Bonnaroo has been pushed back for a third time, to September 2nd through 5th, 2021. And although the famed music festival is about 11 months out, some are questioning whether the new dates are still too soon.
Bonnaroo organizers recently penned a message announcing the scheduling change, which moved the four-day-long event back from June of next year. Moreover, the Live Nation-owned festival decided upon June 2021 after postponing its 2020 edition until September and subsequently pulling the plug on this year’s iteration altogether.
Now, the Manchester, Tennessee, happening is set to welcome Bonnaroovians in September 2021, in what will mark its 20th anniversary. The aforementioned announcement message didn’t disclose the festival lineup or details pertaining to camping accommodations (which “will be available at a later date”), but it did specify that refunds are obtainable for individuals unable to make the new dates. Fans can get their money back from today until Saturday, October 31st, at which time passes will automatically carry over to the September 2021 dates.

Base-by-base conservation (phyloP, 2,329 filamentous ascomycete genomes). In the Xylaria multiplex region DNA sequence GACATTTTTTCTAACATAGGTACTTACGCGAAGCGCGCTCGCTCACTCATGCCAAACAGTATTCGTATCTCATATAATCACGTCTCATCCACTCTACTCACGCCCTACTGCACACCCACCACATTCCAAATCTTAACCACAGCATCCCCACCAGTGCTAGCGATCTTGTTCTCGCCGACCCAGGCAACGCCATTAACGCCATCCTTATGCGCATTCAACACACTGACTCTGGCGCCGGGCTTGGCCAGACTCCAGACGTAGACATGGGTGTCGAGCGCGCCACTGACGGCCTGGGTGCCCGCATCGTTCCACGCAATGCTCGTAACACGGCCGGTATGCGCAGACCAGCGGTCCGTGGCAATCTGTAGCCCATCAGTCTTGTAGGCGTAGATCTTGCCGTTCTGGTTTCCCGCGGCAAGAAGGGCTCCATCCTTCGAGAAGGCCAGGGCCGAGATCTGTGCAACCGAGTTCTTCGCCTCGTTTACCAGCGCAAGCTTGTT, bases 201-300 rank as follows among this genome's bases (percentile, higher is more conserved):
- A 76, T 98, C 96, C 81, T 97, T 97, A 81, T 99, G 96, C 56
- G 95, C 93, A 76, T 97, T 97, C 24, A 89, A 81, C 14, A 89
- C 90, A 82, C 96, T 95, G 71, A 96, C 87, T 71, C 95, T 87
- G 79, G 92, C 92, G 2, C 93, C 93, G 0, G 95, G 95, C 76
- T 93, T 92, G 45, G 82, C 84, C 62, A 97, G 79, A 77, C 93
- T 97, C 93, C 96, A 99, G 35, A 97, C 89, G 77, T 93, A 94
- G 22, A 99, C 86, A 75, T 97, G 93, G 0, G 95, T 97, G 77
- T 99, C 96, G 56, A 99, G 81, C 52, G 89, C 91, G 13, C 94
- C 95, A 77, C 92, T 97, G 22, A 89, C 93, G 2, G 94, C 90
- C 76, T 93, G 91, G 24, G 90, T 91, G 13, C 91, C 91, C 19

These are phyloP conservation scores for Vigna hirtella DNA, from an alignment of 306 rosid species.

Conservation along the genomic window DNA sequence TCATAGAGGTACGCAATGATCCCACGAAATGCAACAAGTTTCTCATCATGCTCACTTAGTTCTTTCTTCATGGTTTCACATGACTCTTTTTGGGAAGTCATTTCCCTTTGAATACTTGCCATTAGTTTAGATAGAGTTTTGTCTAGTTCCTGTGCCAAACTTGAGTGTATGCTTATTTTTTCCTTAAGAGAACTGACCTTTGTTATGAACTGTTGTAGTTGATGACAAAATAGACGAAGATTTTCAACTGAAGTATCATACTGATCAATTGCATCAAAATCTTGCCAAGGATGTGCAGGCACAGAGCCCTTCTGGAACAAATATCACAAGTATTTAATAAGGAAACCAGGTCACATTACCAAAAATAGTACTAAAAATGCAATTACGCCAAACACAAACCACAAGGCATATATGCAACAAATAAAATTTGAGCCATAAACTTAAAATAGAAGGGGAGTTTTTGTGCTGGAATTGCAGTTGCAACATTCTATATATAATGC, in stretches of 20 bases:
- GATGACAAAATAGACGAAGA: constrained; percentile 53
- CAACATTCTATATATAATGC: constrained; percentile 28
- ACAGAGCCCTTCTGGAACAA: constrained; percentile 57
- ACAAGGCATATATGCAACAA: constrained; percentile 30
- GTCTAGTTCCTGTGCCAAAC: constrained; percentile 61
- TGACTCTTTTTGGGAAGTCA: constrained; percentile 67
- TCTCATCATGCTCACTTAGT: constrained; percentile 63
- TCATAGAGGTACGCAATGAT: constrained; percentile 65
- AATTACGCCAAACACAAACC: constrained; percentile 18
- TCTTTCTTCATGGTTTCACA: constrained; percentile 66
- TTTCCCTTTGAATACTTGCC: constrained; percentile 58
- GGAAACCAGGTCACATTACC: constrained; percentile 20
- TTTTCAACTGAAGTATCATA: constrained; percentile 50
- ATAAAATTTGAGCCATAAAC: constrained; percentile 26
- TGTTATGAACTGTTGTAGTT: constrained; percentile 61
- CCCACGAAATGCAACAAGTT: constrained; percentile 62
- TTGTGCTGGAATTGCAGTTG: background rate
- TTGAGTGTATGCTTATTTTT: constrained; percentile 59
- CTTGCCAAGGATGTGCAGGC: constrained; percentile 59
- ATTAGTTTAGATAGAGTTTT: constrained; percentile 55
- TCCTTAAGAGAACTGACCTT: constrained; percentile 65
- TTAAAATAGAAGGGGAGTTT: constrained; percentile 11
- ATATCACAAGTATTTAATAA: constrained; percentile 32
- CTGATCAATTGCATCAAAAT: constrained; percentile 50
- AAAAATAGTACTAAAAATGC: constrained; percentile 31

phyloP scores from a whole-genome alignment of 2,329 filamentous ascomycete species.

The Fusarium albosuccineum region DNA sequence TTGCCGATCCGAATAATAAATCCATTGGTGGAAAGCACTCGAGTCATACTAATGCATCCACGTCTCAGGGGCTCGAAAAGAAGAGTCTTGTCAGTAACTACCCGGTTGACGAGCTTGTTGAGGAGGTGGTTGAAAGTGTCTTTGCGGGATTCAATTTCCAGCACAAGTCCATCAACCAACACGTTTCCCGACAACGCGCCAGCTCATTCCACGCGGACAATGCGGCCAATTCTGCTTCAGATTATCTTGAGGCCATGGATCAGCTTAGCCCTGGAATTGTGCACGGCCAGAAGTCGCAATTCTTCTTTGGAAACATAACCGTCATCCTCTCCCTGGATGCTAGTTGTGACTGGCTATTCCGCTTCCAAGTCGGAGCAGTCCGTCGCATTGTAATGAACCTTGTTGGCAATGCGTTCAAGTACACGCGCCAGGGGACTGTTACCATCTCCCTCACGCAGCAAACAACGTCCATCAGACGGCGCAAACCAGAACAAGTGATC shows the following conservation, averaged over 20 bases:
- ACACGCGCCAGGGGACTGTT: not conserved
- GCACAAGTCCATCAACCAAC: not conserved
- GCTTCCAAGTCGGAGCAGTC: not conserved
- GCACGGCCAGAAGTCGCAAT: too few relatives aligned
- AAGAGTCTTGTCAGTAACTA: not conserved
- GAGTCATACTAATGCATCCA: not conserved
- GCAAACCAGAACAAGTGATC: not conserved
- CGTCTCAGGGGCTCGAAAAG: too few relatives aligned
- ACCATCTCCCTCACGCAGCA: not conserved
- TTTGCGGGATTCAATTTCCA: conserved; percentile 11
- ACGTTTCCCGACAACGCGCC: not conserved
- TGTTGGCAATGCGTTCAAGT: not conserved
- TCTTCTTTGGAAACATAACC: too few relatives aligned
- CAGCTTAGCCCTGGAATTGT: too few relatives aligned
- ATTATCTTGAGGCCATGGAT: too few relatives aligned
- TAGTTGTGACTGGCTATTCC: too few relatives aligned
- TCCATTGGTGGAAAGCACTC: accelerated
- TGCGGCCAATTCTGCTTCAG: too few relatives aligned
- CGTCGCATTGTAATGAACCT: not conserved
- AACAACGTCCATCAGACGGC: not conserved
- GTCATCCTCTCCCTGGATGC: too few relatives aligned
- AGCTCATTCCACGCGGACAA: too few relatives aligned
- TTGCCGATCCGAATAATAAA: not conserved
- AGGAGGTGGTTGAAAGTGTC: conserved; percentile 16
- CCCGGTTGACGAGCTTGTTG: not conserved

Many on social media are voicing their opinions of Bonnaroo 2021’s schedule – including a portion of prospective attendees who’re unhappy with the switch and others who welcome the change.
Additionally, multiple fans have pointed out that the early-September timetable overlaps with Nevada’s Burning Man, which is slated to initiate on August 29th, 2021, and conclude on September 6th. For further reference, Coachella 2021 is booked across two weekends between April 9th and 18th.
Leading concert promoter (and Bonnaroo owner, once again) Live Nation indicated in its Q2 2020 earnings report that it expects concerts to reemerge “at scale” next summer – a stance echoed by German live-music mainstay CTS Eventim. More broadly, 54 percent of live music execs signaled in a recently conducted survey that they anticipate a 2021 return for concerts. Within the encouraging figure, approximately 40 percent of respondents – 540 individuals who work in live music – are banking on a Q2 or Q3 2021 comeback.
In spite of this widespread optimism, Lollapalooza cofounder Marc Geiger said in mid-July that concerts won’t return until 2022 – a scenario that would prove devastating for the music community. Australia’s top medical officer echoed the sentiment, albeit in terms of music festivals and their multi-thousand-person crowds.
Even so, fan demand for live music appears to be just as strong – if not stronger – than it was pre-pandemic. Live Nation noted that the vast majority of consumers have opted to hold onto their tickets instead of requesting refunds, and EDC Las Vegas 2021 passes sold out about one day after becoming available to purchase.